Because a bad Aamir is still better than a great SRK
While SRK romps around half naked and as a dear friend says, plays up to Karan Johar’s fantasy world where he appears in a fireman’s outfit, Aamir Khan dives into TZP donning a clown’s outfit with no gori girls for company. Aamir is also over-the-top. He is also melodramatic. Every time his eyes welled up, I bit my lip. I wanted him to be a little less sensitive, a little more worldly. A little less didactic, and a little more empowering.
The above words might seem harsh to my husband who sat beside me as I wept from the first frame to the last. Since much of the good has been said already, I am merely pointing out what struck me as inauthentic, and leaving the kudos (which is obviously deserved) for just a few lines.
But let me state the obvious anyway. Aamir tops the year of 2007.
Taare Zameen Par took us into the wonderful world of disabled learning.. Does that sentence sound deplorable? Well, “wonderful” when Ram Nikhumbh explains it. “Wonderful” when Ishaan, the dyslexic protagonist embodies it. And “wonderful” when the world sees the light.
Unfortunately, seeing the light is what TZP does too easily, too glibly. This is of course a movie for happy endings. I wouldn’t have it any other way. But for the better part of the movie, Aamir expounds about shielding children from the adult rat race. About focusing on the “special” instead of the “best”. He chastises Ishaan’s parents for not recognizing Ishaan’s talent for Art and only focusing on his lack of reading and writing.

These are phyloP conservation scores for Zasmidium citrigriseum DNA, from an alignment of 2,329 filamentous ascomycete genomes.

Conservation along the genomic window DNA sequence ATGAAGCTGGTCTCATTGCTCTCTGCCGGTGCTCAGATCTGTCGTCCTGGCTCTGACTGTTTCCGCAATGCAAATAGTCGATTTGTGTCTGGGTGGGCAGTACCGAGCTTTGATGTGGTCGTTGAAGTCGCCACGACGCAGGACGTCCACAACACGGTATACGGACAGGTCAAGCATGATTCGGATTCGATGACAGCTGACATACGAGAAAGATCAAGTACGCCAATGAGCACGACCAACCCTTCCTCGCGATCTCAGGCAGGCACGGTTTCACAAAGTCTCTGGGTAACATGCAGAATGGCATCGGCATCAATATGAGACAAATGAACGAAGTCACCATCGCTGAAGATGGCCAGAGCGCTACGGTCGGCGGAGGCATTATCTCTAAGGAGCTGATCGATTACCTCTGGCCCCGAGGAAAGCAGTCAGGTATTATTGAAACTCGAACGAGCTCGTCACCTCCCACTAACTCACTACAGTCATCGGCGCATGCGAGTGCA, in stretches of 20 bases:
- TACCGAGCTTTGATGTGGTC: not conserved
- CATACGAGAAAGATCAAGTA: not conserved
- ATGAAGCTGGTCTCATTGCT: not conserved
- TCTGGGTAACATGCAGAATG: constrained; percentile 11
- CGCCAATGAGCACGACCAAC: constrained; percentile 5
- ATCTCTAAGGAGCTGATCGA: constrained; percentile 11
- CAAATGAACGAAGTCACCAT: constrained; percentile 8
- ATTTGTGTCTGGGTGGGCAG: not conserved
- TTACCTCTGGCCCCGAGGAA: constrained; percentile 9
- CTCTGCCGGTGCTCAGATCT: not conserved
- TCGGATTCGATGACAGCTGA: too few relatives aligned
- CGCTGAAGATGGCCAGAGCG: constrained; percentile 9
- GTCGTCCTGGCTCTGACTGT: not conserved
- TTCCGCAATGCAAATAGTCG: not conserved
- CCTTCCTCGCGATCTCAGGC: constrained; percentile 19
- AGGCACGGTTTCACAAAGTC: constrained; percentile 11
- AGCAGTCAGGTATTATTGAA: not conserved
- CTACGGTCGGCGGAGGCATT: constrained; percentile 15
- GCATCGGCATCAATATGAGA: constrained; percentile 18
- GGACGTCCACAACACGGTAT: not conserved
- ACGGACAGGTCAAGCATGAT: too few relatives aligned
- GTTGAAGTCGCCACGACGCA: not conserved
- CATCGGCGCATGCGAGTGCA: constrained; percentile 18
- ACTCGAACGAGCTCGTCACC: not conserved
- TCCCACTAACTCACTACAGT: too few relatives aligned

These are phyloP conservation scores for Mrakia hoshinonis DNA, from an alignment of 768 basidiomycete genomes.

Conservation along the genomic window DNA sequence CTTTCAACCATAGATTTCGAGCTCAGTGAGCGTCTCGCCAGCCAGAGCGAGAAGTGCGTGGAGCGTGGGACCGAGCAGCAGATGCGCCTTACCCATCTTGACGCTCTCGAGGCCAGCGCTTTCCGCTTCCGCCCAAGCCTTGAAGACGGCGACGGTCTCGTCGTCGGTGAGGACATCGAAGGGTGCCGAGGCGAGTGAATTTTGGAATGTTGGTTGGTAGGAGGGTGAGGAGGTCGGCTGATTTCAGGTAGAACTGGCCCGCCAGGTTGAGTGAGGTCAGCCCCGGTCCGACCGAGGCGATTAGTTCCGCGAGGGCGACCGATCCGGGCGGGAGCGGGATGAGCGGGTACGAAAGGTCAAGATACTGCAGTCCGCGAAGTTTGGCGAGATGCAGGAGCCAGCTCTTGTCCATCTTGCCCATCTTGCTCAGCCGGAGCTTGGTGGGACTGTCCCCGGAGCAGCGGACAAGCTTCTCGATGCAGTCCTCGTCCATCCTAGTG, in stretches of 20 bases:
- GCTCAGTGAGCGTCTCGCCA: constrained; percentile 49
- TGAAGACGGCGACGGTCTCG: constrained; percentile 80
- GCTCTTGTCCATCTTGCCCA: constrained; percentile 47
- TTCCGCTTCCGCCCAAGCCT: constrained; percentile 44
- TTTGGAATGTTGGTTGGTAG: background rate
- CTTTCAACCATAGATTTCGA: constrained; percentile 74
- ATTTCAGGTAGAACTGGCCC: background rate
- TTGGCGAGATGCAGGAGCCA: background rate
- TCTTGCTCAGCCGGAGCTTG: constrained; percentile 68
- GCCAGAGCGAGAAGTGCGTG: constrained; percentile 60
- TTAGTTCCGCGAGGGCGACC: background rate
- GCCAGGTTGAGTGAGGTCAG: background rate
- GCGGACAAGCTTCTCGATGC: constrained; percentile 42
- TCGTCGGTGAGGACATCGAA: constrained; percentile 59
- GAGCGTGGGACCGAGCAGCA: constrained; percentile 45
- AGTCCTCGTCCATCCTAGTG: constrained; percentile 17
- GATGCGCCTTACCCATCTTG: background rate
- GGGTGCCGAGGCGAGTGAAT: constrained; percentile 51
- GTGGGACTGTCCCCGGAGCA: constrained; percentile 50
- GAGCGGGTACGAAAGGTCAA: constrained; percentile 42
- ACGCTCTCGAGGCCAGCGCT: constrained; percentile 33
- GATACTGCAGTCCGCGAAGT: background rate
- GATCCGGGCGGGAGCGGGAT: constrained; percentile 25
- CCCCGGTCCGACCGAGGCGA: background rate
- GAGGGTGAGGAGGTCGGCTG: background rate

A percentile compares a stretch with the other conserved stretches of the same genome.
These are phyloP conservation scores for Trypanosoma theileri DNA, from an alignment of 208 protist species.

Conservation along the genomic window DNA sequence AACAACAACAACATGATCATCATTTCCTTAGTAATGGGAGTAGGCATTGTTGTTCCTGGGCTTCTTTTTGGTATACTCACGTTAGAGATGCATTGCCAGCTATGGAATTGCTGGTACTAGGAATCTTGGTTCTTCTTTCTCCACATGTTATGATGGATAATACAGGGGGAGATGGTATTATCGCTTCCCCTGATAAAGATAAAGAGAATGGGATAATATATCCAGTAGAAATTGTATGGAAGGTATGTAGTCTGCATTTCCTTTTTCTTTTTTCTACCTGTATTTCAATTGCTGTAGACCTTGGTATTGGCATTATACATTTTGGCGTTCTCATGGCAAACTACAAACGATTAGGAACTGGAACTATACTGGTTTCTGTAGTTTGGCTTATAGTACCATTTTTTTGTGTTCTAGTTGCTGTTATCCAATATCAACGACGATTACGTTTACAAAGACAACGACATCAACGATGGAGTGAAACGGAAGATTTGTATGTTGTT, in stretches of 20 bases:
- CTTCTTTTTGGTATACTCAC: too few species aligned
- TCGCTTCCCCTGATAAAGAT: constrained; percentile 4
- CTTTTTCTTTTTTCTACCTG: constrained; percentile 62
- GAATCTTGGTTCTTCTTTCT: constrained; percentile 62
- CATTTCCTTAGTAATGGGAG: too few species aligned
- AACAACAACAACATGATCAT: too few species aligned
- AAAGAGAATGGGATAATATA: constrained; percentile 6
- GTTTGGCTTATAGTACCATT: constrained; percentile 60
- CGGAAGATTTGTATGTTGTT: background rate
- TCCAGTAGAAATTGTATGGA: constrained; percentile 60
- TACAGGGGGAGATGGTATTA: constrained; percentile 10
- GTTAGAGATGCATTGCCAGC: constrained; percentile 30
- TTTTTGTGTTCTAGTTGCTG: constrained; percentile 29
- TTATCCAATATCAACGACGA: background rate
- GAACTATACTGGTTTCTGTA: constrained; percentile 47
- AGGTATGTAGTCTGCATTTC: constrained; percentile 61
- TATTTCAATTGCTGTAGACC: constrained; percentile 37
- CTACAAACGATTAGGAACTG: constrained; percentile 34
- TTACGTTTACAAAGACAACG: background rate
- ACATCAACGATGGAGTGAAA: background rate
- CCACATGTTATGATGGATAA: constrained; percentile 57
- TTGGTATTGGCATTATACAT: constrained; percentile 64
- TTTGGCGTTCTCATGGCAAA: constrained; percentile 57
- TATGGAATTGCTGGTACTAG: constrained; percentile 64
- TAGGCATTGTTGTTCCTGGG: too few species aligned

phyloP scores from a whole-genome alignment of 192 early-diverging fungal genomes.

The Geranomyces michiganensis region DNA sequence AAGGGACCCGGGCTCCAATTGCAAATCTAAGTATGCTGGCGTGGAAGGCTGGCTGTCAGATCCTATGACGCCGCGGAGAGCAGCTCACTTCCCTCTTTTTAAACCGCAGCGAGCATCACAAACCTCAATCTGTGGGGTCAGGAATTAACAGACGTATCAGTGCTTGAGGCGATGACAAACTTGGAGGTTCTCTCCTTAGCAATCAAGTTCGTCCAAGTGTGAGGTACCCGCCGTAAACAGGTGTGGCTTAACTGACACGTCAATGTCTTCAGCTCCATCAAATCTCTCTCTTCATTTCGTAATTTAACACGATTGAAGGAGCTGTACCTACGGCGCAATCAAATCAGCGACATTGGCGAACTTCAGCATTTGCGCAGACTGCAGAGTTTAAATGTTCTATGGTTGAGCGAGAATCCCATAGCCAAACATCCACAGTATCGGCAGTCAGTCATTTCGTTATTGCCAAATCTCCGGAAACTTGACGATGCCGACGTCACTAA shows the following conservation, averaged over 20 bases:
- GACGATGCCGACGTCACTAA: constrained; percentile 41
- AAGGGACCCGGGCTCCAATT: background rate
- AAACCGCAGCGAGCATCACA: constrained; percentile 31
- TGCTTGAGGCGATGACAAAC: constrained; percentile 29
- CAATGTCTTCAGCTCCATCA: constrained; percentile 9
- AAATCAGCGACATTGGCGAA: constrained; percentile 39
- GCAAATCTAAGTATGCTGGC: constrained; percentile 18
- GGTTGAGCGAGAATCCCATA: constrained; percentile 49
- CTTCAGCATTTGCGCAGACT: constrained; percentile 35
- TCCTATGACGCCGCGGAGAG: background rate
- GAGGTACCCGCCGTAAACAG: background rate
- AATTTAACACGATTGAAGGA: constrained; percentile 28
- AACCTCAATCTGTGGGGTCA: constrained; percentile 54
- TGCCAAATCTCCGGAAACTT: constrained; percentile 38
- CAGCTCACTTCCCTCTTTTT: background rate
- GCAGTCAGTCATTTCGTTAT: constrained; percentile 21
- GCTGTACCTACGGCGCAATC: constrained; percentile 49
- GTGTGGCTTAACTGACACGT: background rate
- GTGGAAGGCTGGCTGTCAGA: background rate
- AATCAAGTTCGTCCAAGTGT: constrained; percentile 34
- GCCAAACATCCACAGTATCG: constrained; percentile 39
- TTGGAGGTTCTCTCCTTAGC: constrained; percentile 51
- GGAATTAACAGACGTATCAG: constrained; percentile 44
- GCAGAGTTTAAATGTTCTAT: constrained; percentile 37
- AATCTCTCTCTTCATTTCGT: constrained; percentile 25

And what does he proceed to do? He proceeds to correct Ishaan. He teaches him to conform. Yes he also recognizes and encourages his talent. But Aamir and the movie blow it in the climax. It struck me odd that the man who hates the rat race and the fight for the top would organize an art “competition”. Why not just a gala, an extravaganza? It’s a beautiful setting. It’s free for all, but it’s still a fight to see who’s best. He frets when Ishaan doesn’t show up. He is not better than the father at the older son’s tennis match. He fidgets while Ishaan draws. He heaves a sigh of relief at a job well done. He puffs up with pride when Ishaan wins.
Ishaan winning is TZP’s failure. Aamir set out to subvert the prevalent paradigm. Instead, in Aamir’s world, the paradigm stays – only the rules to play have changed a little.
I believe perfection is often the enemy of good – and TZP is definitely good, even great. Aamir generously gave half the movie to Ishaan and while he was clearly the sappy “good” in this good vs. evil story, he is not half as self-indulgent as the rest of Bollywood.
The climax notwithstanding, I’ll take a movie about children with learning disabilities over this economical blockbuster with Saif, Katrina, Bipasha, Anil, Sameera, Akshaye and some snazzy cars anyday.